Vincent on Camelback

Vincent on Camelback has been around long enough to qualify as a local institution (the restaurant recently celebrated its 30th anniversary), but its light-handed fusion of French culinary tradition and Southwestern flavors often still feels revelatory. Wild boar loin, intensified with habanero sauce, is both intriguing and delicious. A roasted rack of lamb, jazzed up with a spicy pepper jelly, is almost ludicrously rich in flavor. Duck confit, an old standard that's buoyed with citrus sauce, is terrific. Plus, Vincent delivers all the virtues that you want from a classic French bistro: white tablecloth ambiance, attentive service, a bread basket filled with homemade mini croissants, and a winning wine list that goes on for days.

Metro Phoenix doesn't suffer from a lack of great Vietnamese restaurants, but Song Lynn stands out as an exceptional destination for Vietnamese cooking. The menu is extensive, offering staples like gorgeously fresh spring rolls (Song Lynn offers three versions), pork-laden banh mi sandwiches, and a terrific house pho special that involves slivers of flank steak, meatballs, and brisket. There is also a full vegetarian menu, and the photo-rich menu, fully annotated and labeled, makes this is a great spot for those new to Vietnamese cooking. Service is very friendly, and the comfortable, modern dining room only adds to the pleasure of eating at this west-side gem.

Smile Lao Thai
Jacob Tyler Dunn

Smile Lao Thai, located in a Tempe strip mall, delivers a varied and delightful menu of Thai and Lao specialties. Come here for the deftly made curries, including a wonderfully creamy and mint-colored avocado curry, and a very fragrant pumpkin curry infused with sweet basil. You'll also find excellent renditions of mainstream Thai staples like pad si ew, Thai fried rice, and tom yum soup, plus harder-to-find dishes like larb, a minced chicken salad perfumed effusively with mint and lemongrass. The casual yet refined ambiance at Smile Lao Thai makes it suitable for a quick lunch, but also smart enough for a nice dinner.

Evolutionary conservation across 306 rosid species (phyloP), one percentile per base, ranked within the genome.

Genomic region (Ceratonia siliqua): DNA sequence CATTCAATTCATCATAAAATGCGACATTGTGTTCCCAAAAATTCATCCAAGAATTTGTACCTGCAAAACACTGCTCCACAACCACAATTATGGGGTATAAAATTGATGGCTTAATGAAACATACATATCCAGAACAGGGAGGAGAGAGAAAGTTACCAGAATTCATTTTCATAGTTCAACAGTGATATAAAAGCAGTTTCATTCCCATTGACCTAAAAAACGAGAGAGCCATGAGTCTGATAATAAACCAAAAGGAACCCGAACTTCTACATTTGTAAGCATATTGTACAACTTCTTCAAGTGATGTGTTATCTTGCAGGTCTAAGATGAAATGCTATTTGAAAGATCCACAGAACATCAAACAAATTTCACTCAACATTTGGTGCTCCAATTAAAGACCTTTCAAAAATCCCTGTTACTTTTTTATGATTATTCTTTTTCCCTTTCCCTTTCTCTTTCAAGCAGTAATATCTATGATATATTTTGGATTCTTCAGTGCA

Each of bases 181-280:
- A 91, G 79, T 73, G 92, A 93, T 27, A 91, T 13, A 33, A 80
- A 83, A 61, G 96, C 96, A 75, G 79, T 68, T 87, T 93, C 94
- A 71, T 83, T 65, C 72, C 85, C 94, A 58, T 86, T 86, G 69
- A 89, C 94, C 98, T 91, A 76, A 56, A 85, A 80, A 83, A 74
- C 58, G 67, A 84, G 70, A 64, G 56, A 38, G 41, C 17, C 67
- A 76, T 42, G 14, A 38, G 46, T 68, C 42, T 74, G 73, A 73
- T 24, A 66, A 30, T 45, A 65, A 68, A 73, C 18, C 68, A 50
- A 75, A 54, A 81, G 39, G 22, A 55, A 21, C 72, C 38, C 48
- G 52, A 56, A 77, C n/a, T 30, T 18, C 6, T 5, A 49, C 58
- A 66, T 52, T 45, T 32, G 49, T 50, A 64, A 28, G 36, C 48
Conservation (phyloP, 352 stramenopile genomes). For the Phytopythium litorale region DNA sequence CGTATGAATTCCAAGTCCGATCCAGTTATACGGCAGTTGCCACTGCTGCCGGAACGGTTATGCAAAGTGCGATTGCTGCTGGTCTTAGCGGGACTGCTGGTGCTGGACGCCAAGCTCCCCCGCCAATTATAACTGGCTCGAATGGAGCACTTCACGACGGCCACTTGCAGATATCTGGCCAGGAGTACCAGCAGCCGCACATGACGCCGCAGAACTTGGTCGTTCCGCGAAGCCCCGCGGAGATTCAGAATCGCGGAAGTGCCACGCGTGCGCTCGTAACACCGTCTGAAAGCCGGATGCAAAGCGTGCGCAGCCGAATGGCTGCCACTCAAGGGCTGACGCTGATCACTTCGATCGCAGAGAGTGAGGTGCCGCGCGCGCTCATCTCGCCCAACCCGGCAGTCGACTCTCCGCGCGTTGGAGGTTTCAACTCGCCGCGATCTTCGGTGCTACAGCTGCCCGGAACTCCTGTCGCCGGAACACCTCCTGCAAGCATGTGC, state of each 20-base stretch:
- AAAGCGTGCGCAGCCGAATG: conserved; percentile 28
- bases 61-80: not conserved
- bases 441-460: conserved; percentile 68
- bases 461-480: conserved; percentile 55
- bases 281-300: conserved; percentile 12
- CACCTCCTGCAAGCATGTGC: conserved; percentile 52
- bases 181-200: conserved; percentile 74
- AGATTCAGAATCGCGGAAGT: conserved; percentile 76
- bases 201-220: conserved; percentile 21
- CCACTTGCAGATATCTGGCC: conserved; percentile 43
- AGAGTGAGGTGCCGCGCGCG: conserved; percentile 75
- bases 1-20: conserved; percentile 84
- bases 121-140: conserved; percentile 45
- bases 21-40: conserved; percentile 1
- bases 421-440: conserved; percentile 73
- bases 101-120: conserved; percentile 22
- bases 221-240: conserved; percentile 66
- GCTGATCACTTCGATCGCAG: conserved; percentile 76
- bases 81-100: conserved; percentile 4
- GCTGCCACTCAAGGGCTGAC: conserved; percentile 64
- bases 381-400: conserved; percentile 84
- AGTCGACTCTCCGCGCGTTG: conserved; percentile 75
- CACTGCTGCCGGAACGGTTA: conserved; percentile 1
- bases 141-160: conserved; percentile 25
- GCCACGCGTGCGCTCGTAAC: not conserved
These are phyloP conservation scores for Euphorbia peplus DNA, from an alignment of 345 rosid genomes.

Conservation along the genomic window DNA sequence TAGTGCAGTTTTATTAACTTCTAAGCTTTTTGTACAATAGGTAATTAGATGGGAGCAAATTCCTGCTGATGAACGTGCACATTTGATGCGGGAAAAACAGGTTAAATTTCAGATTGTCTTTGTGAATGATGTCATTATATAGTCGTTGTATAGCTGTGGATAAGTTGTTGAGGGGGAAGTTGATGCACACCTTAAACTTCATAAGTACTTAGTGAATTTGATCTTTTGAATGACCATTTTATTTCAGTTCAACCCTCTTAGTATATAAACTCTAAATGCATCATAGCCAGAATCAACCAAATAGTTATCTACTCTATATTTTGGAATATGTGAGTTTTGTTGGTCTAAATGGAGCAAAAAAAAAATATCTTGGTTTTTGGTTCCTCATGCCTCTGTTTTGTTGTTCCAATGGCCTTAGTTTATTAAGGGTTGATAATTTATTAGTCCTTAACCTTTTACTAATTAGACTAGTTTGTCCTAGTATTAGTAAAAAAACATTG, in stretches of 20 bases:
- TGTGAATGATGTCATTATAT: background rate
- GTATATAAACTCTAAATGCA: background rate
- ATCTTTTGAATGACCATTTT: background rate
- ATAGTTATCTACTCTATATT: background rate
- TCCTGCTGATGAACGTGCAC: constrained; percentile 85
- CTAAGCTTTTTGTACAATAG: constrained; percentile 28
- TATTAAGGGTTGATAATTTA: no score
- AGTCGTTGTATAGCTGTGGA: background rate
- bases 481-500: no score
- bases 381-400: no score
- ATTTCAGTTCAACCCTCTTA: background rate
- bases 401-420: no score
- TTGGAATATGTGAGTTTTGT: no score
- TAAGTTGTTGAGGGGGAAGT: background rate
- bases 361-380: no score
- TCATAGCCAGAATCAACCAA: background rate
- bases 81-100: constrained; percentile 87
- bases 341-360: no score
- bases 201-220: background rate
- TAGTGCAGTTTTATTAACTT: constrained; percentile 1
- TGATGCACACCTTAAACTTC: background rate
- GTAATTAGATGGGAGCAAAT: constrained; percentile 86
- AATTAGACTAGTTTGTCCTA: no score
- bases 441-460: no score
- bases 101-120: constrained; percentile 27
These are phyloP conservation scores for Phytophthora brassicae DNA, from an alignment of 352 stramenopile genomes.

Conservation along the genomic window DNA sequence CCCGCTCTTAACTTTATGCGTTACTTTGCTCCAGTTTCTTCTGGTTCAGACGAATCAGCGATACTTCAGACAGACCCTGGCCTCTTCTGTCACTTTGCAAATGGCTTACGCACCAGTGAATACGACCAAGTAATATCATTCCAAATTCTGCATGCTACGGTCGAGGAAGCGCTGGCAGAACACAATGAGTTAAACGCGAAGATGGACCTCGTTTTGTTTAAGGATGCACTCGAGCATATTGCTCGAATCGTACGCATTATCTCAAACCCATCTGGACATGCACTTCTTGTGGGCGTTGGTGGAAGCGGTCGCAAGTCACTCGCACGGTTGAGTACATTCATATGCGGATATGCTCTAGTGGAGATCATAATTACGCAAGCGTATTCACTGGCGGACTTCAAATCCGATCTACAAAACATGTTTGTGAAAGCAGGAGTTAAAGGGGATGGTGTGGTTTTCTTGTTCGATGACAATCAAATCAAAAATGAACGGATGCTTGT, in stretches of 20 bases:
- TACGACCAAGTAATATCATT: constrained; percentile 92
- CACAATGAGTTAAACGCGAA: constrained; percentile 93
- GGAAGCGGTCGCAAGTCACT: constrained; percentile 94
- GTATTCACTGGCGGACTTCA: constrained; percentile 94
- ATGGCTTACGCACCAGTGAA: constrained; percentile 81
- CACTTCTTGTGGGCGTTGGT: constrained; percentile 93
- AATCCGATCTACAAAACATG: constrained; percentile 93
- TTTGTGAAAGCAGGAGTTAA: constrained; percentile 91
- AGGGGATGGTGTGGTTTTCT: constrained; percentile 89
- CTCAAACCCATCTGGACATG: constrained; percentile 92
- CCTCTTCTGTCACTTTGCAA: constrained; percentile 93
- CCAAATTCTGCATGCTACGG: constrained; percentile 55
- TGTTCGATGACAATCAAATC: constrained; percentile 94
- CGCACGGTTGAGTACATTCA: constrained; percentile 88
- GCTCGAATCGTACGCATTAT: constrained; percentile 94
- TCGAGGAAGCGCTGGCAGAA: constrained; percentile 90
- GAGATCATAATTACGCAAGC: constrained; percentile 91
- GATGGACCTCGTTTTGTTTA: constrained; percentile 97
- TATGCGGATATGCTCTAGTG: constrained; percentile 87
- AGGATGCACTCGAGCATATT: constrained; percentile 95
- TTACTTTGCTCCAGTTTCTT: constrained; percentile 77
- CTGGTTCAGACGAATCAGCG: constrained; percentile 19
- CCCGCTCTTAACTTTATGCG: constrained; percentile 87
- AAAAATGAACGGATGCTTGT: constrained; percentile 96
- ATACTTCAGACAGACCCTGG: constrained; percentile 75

Sizzle Korean BBQ
Tim Chow

Far north Phoenix's swanky outdoor mall, Desert Ridge, seems like an unlikely setting for a high-end Korean barbecue restaurant. It takes guts to pull off that kind of endeavor, but chef Hyunwoo Lee proves he's up to the challenge with Sizzle, a slick restaurant with a menu designed to appeal to both newbies and longtime Korean barbecue aficionados. Unlike traditional Korean barbecue joints, the restaurant has dedicated chefs to man the tableside grills. No matter who's cooking, though, the results are generally delightful. A big part of Sizzle's success rests on use of high-quality ingredients, which include prime beef and heritage pork, coupled with skillful execution. The results are beautifully seared cuts of rib eye, skirt steak, tongue, and brisket, tender and awash in flavor. Just try to resist the house bulgogi, infused with a garlicky marinade and then beautifully charred over the fire before your eyes.

Unfortunately, it's easy enough to let Nobuo at Teeter House slip off your culinary radar. The restaurant has been quietly operating out of a historic bungalow in Heritage Square for almost a decade. It's become such a fixture of downtown dining that it's relatively easy to take for granted what it meant for downtown Phoenix to finally land its very own highly refined yet unassuming izakaya. Rather than let that happen, though, it's worth shelling out some bucks for a delicious refresher on the virtues of Nobuo. Chef Fukuda's tasting menu is always a treat; it has been known to include highlights like Miyazaki wagyu beef, exquisitely braised to reveal every layer of flavor. Another major highlight of dining at Nobuo is the chef's famous sashimi spoons, bite-sized servings of raw fish artfully arranged on white ceramic spoons, which often feature unconventional ingredients like nuts, olive oil, and even cheese. Regardless of what's on the menu during your visit, it will very likely taste divine.

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Jackie+Mercandetti